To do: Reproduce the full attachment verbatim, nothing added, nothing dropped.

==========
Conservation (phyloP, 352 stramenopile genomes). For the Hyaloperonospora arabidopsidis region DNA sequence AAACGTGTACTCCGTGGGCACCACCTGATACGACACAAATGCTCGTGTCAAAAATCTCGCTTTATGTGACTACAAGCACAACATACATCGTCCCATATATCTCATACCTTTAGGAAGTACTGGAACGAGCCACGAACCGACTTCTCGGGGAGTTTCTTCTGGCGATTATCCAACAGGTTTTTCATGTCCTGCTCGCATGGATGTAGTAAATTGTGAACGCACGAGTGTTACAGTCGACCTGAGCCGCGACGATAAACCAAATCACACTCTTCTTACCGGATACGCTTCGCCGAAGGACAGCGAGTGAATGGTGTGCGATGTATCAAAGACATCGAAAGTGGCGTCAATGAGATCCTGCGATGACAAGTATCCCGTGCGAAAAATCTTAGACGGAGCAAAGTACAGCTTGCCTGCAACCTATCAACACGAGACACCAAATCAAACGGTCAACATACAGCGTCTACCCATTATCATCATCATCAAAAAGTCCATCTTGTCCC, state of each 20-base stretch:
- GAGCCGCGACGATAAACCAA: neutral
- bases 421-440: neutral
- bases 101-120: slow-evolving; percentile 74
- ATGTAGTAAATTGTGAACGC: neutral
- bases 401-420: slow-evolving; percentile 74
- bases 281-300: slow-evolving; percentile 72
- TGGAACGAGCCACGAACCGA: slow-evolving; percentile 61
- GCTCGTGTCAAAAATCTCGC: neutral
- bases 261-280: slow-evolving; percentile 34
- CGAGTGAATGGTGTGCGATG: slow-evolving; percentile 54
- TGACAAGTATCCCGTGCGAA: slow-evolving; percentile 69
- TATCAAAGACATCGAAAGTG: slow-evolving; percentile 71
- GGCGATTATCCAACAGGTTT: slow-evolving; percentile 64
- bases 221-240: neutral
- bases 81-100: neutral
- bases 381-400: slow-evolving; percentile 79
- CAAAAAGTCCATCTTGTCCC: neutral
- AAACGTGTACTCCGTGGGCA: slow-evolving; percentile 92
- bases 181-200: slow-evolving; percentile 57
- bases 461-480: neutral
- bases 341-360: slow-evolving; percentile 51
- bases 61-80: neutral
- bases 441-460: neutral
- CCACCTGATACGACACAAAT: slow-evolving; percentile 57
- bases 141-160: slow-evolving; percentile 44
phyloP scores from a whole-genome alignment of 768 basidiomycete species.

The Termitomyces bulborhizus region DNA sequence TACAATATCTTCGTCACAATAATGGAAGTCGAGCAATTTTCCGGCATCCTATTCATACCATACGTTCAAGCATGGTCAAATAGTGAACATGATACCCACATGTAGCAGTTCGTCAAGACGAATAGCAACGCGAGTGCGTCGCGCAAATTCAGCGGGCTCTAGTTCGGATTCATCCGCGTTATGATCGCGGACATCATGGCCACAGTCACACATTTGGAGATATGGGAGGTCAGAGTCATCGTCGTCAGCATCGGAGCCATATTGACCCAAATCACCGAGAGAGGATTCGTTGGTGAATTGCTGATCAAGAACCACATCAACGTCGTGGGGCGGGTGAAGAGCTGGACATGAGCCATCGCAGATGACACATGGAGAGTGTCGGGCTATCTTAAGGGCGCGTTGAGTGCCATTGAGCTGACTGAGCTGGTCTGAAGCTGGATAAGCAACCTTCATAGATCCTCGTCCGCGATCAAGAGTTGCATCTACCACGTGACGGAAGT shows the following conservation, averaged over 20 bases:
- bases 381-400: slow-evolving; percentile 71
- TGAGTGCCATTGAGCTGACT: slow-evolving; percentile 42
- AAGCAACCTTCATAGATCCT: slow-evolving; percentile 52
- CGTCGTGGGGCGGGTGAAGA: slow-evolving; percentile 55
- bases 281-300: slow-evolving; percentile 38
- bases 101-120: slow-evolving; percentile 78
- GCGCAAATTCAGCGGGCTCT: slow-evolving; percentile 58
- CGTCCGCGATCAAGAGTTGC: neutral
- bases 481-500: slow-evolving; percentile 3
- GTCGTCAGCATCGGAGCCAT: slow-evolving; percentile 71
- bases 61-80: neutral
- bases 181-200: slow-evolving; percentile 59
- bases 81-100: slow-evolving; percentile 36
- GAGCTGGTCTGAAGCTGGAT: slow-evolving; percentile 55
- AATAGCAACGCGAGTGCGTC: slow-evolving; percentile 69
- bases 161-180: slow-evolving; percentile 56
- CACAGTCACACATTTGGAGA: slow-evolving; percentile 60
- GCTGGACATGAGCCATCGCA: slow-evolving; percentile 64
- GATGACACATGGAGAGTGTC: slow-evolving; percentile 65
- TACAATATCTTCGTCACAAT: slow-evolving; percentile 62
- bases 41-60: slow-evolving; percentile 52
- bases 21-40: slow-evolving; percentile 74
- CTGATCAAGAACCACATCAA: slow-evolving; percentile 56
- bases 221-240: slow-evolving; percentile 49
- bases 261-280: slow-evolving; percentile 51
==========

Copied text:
Conservation (phyloP, 352 stramenopile genomes). For the Hyaloperonospora arabidopsidis region DNA sequence AAACGTGTACTCCGTGGGCACCACCTGATACGACACAAATGCTCGTGTCAAAAATCTCGCTTTATGTGACTACAAGCACAACATACATCGTCCCATATATCTCATACCTTTAGGAAGTACTGGAACGAGCCACGAACCGACTTCTCGGGGAGTTTCTTCTGGCGATTATCCAACAGGTTTTTCATGTCCTGCTCGCATGGATGTAGTAAATTGTGAACGCACGAGTGTTACAGTCGACCTGAGCCGCGACGATAAACCAAATCACACTCTTCTTACCGGATACGCTTCGCCGAAGGACAGCGAGTGAATGGTGTGCGATGTATCAAAGACATCGAAAGTGGCGTCAATGAGATCCTGCGATGACAAGTATCCCGTGCGAAAAATCTTAGACGGAGCAAAGTACAGCTTGCCTGCAACCTATCAACACGAGACACCAAATCAAACGGTCAACATACAGCGTCTACCCATTATCATCATCATCAAAAAGTCCATCTTGTCCC, state of each 20-base stretch:
- GAGCCGCGACGATAAACCAA: neutral
- bases 421-440: neutral
- bases 101-120: slow-evolving; percentile 74
- ATGTAGTAAATTGTGAACGC: neutral
- bases 401-420: slow-evolving; percentile 74
- bases 281-300: slow-evolving; percentile 72
- TGGAACGAGCCACGAACCGA: slow-evolving; percentile 61
- GCTCGTGTCAAAAATCTCGC: neutral
- bases 261-280: slow-evolving; percentile 34
- CGAGTGAATGGTGTGCGATG: slow-evolving; percentile 54
- TGACAAGTATCCCGTGCGAA: slow-evolving; percentile 69
- TATCAAAGACATCGAAAGTG: slow-evolving; percentile 71
- GGCGATTATCCAACAGGTTT: slow-evolving; percentile 64
- bases 221-240: neutral
- bases 81-100: neutral
- bases 381-400: slow-evolving; percentile 79
- CAAAAAGTCCATCTTGTCCC: neutral
- AAACGTGTACTCCGTGGGCA: slow-evolving; percentile 92
- bases 181-200: slow-evolving; percentile 57
- bases 461-480: neutral
- bases 341-360: slow-evolving; percentile 51
- bases 61-80: neutral
- bases 441-460: neutral
- CCACCTGATACGACACAAAT: slow-evolving; percentile 57
- bases 141-160: slow-evolving; percentile 44
phyloP scores from a whole-genome alignment of 768 basidiomycete species.

The Termitomyces bulborhizus region DNA sequence TACAATATCTTCGTCACAATAATGGAAGTCGAGCAATTTTCCGGCATCCTATTCATACCATACGTTCAAGCATGGTCAAATAGTGAACATGATACCCACATGTAGCAGTTCGTCAAGACGAATAGCAACGCGAGTGCGTCGCGCAAATTCAGCGGGCTCTAGTTCGGATTCATCCGCGTTATGATCGCGGACATCATGGCCACAGTCACACATTTGGAGATATGGGAGGTCAGAGTCATCGTCGTCAGCATCGGAGCCATATTGACCCAAATCACCGAGAGAGGATTCGTTGGTGAATTGCTGATCAAGAACCACATCAACGTCGTGGGGCGGGTGAAGAGCTGGACATGAGCCATCGCAGATGACACATGGAGAGTGTCGGGCTATCTTAAGGGCGCGTTGAGTGCCATTGAGCTGACTGAGCTGGTCTGAAGCTGGATAAGCAACCTTCATAGATCCTCGTCCGCGATCAAGAGTTGCATCTACCACGTGACGGAAGT shows the following conservation, averaged over 20 bases:
- bases 381-400: slow-evolving; percentile 71
- TGAGTGCCATTGAGCTGACT: slow-evolving; percentile 42
- AAGCAACCTTCATAGATCCT: slow-evolving; percentile 52
- CGTCGTGGGGCGGGTGAAGA: slow-evolving; percentile 55
- bases 281-300: slow-evolving; percentile 38
- bases 101-120: slow-evolving; percentile 78
- GCGCAAATTCAGCGGGCTCT: slow-evolving; percentile 58
- CGTCCGCGATCAAGAGTTGC: neutral
- bases 481-500: slow-evolving; percentile 3
- GTCGTCAGCATCGGAGCCAT: slow-evolving; percentile 71
- bases 61-80: neutral
- bases 181-200: slow-evolving; percentile 59
- bases 81-100: slow-evolving; percentile 36
- GAGCTGGTCTGAAGCTGGAT: slow-evolving; percentile 55
- AATAGCAACGCGAGTGCGTC: slow-evolving; percentile 69
- bases 161-180: slow-evolving; percentile 56
- CACAGTCACACATTTGGAGA: slow-evolving; percentile 60
- GCTGGACATGAGCCATCGCA: slow-evolving; percentile 64
- GATGACACATGGAGAGTGTC: slow-evolving; percentile 65
- TACAATATCTTCGTCACAAT: slow-evolving; percentile 62
- bases 41-60: slow-evolving; percentile 52
- bases 21-40: slow-evolving; percentile 74
- CTGATCAAGAACCACATCAA: slow-evolving; percentile 56
- bases 221-240: slow-evolving; percentile 49
- bases 261-280: slow-evolving; percentile 51